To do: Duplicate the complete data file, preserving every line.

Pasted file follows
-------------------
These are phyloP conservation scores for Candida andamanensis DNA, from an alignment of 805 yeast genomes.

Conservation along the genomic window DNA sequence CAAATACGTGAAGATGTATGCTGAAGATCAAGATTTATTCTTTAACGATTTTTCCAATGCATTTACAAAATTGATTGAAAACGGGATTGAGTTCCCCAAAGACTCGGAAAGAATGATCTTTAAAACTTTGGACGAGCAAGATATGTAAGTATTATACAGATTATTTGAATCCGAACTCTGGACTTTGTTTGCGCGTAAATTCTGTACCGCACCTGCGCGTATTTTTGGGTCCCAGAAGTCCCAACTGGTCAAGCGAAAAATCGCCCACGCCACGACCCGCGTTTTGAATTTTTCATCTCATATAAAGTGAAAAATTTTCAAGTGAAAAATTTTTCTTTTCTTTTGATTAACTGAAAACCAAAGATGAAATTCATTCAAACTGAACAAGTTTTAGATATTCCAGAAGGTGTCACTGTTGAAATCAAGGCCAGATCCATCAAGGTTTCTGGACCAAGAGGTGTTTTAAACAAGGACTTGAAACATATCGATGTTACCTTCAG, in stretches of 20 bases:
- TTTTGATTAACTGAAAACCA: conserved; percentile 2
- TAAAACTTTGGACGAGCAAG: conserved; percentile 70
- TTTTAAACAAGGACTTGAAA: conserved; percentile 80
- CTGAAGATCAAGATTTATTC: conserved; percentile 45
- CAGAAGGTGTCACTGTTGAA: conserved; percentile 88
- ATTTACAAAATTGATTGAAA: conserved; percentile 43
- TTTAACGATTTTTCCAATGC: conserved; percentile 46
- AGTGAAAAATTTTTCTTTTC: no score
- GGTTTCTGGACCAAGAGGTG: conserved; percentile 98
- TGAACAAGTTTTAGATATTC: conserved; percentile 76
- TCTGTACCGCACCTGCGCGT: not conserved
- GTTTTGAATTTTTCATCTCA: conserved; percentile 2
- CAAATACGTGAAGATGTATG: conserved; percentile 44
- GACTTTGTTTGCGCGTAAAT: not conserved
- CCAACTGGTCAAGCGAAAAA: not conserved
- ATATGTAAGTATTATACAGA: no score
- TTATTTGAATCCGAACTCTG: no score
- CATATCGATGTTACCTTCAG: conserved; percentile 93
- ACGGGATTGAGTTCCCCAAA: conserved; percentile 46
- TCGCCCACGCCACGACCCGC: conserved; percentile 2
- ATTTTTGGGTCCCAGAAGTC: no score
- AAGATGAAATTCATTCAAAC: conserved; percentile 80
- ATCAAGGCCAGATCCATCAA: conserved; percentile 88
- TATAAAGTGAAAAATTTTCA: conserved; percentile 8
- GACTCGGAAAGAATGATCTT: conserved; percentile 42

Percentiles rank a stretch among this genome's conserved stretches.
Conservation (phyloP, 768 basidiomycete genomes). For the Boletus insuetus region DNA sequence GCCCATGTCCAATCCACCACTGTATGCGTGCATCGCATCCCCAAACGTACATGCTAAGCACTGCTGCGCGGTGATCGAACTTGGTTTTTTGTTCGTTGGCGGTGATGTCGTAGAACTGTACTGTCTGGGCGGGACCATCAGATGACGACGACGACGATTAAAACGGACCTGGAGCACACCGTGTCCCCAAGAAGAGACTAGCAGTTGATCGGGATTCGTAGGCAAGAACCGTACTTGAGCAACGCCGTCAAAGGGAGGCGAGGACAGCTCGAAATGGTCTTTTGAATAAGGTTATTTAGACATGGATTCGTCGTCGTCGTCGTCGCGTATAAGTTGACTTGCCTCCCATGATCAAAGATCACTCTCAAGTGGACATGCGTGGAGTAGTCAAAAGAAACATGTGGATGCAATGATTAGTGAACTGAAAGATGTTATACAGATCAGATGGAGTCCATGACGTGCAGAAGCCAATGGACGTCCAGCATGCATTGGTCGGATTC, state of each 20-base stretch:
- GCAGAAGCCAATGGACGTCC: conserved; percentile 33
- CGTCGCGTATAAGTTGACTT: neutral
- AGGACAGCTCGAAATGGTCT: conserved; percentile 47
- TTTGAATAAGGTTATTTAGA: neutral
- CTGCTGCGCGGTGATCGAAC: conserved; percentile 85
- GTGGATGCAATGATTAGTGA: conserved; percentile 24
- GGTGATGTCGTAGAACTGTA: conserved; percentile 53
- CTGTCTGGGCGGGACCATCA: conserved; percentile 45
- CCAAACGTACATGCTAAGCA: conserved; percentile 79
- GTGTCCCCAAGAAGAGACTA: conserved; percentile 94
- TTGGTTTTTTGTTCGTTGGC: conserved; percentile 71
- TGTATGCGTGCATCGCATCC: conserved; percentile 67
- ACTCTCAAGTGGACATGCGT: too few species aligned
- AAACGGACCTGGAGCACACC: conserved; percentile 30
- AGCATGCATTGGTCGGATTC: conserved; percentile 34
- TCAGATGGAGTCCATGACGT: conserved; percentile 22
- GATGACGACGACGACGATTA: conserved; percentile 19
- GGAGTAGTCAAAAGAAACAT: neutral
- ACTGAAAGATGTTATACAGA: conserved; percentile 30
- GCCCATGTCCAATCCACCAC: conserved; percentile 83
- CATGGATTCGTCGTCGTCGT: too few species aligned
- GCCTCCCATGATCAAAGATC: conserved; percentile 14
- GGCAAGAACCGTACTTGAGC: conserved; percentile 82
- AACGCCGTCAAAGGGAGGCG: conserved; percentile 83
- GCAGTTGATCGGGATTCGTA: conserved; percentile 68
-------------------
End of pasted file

These are phyloP conservation scores for Candida andamanensis DNA, from an alignment of 805 yeast genomes.

Conservation along the genomic window DNA sequence CAAATACGTGAAGATGTATGCTGAAGATCAAGATTTATTCTTTAACGATTTTTCCAATGCATTTACAAAATTGATTGAAAACGGGATTGAGTTCCCCAAAGACTCGGAAAGAATGATCTTTAAAACTTTGGACGAGCAAGATATGTAAGTATTATACAGATTATTTGAATCCGAACTCTGGACTTTGTTTGCGCGTAAATTCTGTACCGCACCTGCGCGTATTTTTGGGTCCCAGAAGTCCCAACTGGTCAAGCGAAAAATCGCCCACGCCACGACCCGCGTTTTGAATTTTTCATCTCATATAAAGTGAAAAATTTTCAAGTGAAAAATTTTTCTTTTCTTTTGATTAACTGAAAACCAAAGATGAAATTCATTCAAACTGAACAAGTTTTAGATATTCCAGAAGGTGTCACTGTTGAAATCAAGGCCAGATCCATCAAGGTTTCTGGACCAAGAGGTGTTTTAAACAAGGACTTGAAACATATCGATGTTACCTTCAG, in stretches of 20 bases:
- TTTTGATTAACTGAAAACCA: conserved; percentile 2
- TAAAACTTTGGACGAGCAAG: conserved; percentile 70
- TTTTAAACAAGGACTTGAAA: conserved; percentile 80
- CTGAAGATCAAGATTTATTC: conserved; percentile 45
- CAGAAGGTGTCACTGTTGAA: conserved; percentile 88
- ATTTACAAAATTGATTGAAA: conserved; percentile 43
- TTTAACGATTTTTCCAATGC: conserved; percentile 46
- AGTGAAAAATTTTTCTTTTC: no score
- GGTTTCTGGACCAAGAGGTG: conserved; percentile 98
- TGAACAAGTTTTAGATATTC: conserved; percentile 76
- TCTGTACCGCACCTGCGCGT: not conserved
- GTTTTGAATTTTTCATCTCA: conserved; percentile 2
- CAAATACGTGAAGATGTATG: conserved; percentile 44
- GACTTTGTTTGCGCGTAAAT: not conserved
- CCAACTGGTCAAGCGAAAAA: not conserved
- ATATGTAAGTATTATACAGA: no score
- TTATTTGAATCCGAACTCTG: no score
- CATATCGATGTTACCTTCAG: conserved; percentile 93
- ACGGGATTGAGTTCCCCAAA: conserved; percentile 46
- TCGCCCACGCCACGACCCGC: conserved; percentile 2
- ATTTTTGGGTCCCAGAAGTC: no score
- AAGATGAAATTCATTCAAAC: conserved; percentile 80
- ATCAAGGCCAGATCCATCAA: conserved; percentile 88
- TATAAAGTGAAAAATTTTCA: conserved; percentile 8
- GACTCGGAAAGAATGATCTT: conserved; percentile 42

Percentiles rank a stretch among this genome's conserved stretches.
Conservation (phyloP, 768 basidiomycete genomes). For the Boletus insuetus region DNA sequence GCCCATGTCCAATCCACCACTGTATGCGTGCATCGCATCCCCAAACGTACATGCTAAGCACTGCTGCGCGGTGATCGAACTTGGTTTTTTGTTCGTTGGCGGTGATGTCGTAGAACTGTACTGTCTGGGCGGGACCATCAGATGACGACGACGACGATTAAAACGGACCTGGAGCACACCGTGTCCCCAAGAAGAGACTAGCAGTTGATCGGGATTCGTAGGCAAGAACCGTACTTGAGCAACGCCGTCAAAGGGAGGCGAGGACAGCTCGAAATGGTCTTTTGAATAAGGTTATTTAGACATGGATTCGTCGTCGTCGTCGTCGCGTATAAGTTGACTTGCCTCCCATGATCAAAGATCACTCTCAAGTGGACATGCGTGGAGTAGTCAAAAGAAACATGTGGATGCAATGATTAGTGAACTGAAAGATGTTATACAGATCAGATGGAGTCCATGACGTGCAGAAGCCAATGGACGTCCAGCATGCATTGGTCGGATTC, state of each 20-base stretch:
- GCAGAAGCCAATGGACGTCC: conserved; percentile 33
- CGTCGCGTATAAGTTGACTT: neutral
- AGGACAGCTCGAAATGGTCT: conserved; percentile 47
- TTTGAATAAGGTTATTTAGA: neutral
- CTGCTGCGCGGTGATCGAAC: conserved; percentile 85
- GTGGATGCAATGATTAGTGA: conserved; percentile 24
- GGTGATGTCGTAGAACTGTA: conserved; percentile 53
- CTGTCTGGGCGGGACCATCA: conserved; percentile 45
- CCAAACGTACATGCTAAGCA: conserved; percentile 79
- GTGTCCCCAAGAAGAGACTA: conserved; percentile 94
- TTGGTTTTTTGTTCGTTGGC: conserved; percentile 71
- TGTATGCGTGCATCGCATCC: conserved; percentile 67
- ACTCTCAAGTGGACATGCGT: too few species aligned
- AAACGGACCTGGAGCACACC: conserved; percentile 30
- AGCATGCATTGGTCGGATTC: conserved; percentile 34
- TCAGATGGAGTCCATGACGT: conserved; percentile 22
- GATGACGACGACGACGATTA: conserved; percentile 19
- GGAGTAGTCAAAAGAAACAT: neutral
- ACTGAAAGATGTTATACAGA: conserved; percentile 30
- GCCCATGTCCAATCCACCAC: conserved; percentile 83
- CATGGATTCGTCGTCGTCGT: too few species aligned
- GCCTCCCATGATCAAAGATC: conserved; percentile 14
- GGCAAGAACCGTACTTGAGC: conserved; percentile 82
- AACGCCGTCAAAGGGAGGCG: conserved; percentile 83
- GCAGTTGATCGGGATTCGTA: conserved; percentile 68